Even before this Coronavirus pandemic, word about the therapeutic value of writing was spreading around the globe, as a growing number of people became aware of its value as a transformative and life-enhancing pursuit. After the testing times we’ve all been through more and more individuals are turning to therapeutic writing to improve their wellbeing and resilience.
Why writing is therapeutic
Expressing our feelings on the page can help us manage them, crafting a poem can provide a container for our fears; writing can be a pleasure and a distraction, and in these days of isolation, a way of connecting. The research of James Pennebaker and others has shown that expressive writing can have multiple benefits for mental and also physical health.
The Professional Writing Academy’s online Introduction to Therapeutic and Reflective Writing course, which I co-direct with writer and poetry therapist Victoria Field, has seen over 200 participants from nearly 30 countries around the globe pass through its portal.
Students come together in small groups of no more than 12 in our forums to experience the power of reading and writing poems, of expressive writing and journal writing, of exploring memories through life-writing and of sharing and bearing witness in groups.
We have found that far from being a drawback, connecting in a virtual space has more often than not brought deeper personal connections between participants, affording more time for reflection than a face-to-face group.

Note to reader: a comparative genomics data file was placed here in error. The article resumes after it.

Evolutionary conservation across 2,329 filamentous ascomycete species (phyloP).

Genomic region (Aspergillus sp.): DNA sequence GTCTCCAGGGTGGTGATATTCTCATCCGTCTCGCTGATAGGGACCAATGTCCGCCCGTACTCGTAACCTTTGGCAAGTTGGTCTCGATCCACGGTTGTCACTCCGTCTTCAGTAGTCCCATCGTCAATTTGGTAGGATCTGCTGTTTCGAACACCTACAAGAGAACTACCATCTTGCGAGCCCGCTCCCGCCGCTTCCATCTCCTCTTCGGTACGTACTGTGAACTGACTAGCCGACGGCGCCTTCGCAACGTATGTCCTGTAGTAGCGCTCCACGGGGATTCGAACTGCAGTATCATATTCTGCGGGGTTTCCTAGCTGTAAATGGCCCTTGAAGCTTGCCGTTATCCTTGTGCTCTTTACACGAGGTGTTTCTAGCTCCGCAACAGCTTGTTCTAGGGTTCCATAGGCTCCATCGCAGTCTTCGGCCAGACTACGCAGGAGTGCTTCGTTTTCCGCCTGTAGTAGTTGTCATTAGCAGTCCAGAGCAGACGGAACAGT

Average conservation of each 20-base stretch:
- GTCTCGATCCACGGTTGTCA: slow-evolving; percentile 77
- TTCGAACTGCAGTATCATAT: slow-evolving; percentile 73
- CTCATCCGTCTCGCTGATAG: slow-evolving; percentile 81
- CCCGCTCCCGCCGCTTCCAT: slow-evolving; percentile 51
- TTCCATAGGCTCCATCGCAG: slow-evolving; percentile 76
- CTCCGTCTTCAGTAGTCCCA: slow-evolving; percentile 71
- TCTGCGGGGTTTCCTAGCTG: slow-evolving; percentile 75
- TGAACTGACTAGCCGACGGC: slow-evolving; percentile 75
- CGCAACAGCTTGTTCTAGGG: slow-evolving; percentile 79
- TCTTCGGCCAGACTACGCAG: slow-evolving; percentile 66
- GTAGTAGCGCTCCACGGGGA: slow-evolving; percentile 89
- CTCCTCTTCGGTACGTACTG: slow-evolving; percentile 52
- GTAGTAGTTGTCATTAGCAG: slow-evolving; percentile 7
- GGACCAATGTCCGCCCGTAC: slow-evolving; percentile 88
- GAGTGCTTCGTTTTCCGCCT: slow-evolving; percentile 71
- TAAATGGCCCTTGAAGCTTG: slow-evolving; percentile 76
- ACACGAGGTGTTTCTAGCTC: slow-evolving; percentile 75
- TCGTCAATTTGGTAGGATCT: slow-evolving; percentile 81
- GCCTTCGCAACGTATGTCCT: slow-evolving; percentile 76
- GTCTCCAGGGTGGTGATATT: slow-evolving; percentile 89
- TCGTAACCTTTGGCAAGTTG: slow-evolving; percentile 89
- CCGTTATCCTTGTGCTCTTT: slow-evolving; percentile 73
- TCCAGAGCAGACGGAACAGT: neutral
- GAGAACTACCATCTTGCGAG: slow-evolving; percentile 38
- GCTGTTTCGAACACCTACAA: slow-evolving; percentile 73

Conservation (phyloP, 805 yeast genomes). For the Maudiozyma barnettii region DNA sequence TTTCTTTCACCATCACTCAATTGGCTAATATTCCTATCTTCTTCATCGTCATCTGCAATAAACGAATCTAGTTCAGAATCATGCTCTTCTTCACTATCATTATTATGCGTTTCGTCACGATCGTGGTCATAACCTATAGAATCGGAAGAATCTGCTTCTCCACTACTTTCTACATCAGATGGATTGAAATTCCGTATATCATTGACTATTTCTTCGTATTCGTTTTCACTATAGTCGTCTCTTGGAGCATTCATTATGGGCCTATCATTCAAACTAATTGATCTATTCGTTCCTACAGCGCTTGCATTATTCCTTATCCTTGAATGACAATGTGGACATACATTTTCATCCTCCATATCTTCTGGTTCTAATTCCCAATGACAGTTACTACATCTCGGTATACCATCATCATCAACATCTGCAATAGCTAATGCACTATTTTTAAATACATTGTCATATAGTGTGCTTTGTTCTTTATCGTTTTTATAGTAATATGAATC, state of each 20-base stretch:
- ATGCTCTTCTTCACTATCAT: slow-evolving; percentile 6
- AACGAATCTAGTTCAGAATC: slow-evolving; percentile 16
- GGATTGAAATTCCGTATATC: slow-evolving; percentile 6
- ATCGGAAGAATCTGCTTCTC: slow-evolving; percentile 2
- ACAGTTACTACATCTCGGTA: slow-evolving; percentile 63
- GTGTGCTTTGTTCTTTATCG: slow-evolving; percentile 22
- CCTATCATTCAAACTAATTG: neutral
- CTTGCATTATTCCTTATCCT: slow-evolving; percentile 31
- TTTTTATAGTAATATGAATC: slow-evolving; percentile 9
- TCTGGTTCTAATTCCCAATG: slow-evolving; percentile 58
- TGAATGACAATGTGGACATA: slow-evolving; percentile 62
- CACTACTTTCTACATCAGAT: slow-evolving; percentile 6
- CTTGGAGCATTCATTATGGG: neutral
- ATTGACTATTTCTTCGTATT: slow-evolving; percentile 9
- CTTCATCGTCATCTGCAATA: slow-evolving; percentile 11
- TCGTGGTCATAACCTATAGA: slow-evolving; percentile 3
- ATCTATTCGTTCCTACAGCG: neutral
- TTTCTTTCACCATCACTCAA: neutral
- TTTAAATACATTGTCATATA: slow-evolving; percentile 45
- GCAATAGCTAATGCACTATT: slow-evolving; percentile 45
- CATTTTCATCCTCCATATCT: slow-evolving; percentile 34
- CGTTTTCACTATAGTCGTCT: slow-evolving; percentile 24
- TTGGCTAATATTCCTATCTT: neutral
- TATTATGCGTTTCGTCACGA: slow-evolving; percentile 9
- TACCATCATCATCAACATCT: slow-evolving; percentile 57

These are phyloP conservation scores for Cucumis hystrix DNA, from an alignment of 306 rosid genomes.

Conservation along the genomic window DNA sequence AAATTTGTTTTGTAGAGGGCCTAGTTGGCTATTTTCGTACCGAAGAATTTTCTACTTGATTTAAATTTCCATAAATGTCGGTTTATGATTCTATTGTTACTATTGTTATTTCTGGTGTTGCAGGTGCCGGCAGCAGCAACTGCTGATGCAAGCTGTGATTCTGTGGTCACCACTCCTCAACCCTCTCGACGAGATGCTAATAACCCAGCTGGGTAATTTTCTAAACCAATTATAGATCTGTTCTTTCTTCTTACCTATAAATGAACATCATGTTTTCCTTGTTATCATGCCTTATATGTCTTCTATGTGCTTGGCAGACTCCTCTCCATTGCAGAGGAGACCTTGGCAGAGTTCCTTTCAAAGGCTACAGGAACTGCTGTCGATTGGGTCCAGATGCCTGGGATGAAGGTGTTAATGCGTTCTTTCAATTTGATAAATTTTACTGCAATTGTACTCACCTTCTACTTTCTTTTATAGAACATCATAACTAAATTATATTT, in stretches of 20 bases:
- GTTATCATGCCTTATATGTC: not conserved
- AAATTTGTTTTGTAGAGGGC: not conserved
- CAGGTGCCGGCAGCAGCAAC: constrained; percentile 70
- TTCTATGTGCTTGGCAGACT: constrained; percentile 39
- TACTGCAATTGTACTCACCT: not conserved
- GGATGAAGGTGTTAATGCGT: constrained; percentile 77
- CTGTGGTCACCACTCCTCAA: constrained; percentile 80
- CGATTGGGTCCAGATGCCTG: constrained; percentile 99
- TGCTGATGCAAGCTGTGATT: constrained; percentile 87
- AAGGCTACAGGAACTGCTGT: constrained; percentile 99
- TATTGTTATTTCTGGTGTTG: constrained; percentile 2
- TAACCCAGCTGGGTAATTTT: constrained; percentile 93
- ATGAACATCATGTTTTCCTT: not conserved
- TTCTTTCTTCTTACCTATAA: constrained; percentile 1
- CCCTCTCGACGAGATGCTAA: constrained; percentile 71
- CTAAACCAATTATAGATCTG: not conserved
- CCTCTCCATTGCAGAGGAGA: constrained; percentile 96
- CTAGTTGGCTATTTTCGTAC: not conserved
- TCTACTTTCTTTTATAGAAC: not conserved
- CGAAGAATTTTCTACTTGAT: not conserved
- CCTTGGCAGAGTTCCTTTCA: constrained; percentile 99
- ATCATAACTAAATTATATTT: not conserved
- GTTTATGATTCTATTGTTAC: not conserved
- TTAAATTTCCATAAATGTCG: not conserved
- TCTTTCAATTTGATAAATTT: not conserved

– Anne Taylor
How group writing benefits wellbeing
Many of our alumni go on to share their passion for words for wellbeing with others, and some have joined a growing global tribe of practitioners who are using writing for wellbeing with groups and individuals. Connecting in a virtual space has more often than not brought deeper personal connections between participants, affording more time for reflection than a face-to-face group.
In the face of another lockdown over the past couple of weeks, a number of these have taken to running groups online and are sharing prompts and ideas for writing using social media and online conferencing platforms like Zoom.
Amanda White, a writer and group facilitator in Cornwall, set up a page on Facebook where people can share a daily Haiku. The response to this project has been overwhelming as people find distraction and a sense of play and satisfaction in crafting three simple lines of poetry to share with an online community. The page already has almost five thousand members.
Express yourself through writing
The next iterations of Introduction to Therapeutic and Reflective Writing and its sister course Running Writing Workshops will start soon, and in these turbulent times, Victoria and I feel that our work in spreading the word about the therapeutic value of creative writing is more important than ever. Come and join us online!